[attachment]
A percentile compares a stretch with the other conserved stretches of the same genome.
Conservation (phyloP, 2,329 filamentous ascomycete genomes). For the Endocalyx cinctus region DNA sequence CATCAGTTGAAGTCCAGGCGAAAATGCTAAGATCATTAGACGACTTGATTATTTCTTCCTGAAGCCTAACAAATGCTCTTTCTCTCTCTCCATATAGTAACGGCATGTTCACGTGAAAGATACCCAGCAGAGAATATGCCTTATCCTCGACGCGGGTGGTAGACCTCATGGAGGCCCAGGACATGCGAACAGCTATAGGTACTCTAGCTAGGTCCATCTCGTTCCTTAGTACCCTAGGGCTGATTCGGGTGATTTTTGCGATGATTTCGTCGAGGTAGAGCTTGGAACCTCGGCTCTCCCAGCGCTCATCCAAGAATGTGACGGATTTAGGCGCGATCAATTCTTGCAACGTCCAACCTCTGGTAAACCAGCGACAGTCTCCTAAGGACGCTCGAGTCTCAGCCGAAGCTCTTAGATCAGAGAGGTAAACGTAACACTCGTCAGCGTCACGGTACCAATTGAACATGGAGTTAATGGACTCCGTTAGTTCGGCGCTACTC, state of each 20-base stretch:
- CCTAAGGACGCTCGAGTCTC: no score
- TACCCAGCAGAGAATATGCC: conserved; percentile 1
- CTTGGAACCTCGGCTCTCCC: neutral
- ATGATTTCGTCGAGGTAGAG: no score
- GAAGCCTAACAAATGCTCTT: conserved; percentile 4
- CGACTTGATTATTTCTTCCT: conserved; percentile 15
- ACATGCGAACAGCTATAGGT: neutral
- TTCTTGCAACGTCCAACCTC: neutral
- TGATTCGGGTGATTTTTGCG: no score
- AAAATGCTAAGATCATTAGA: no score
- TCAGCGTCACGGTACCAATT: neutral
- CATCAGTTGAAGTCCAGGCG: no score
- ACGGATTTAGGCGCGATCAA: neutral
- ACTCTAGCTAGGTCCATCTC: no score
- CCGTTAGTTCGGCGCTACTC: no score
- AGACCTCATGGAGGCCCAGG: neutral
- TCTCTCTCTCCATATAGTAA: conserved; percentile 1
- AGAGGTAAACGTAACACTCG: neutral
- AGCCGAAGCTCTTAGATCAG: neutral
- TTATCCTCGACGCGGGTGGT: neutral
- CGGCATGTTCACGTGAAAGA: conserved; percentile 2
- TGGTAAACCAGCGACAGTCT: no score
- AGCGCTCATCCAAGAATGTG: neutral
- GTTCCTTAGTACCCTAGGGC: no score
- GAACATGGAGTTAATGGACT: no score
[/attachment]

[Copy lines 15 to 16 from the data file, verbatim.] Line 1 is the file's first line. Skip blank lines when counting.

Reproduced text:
- ACGGATTTAGGCGCGATCAA: neutral
- ACTCTAGCTAGGTCCATCTC: no score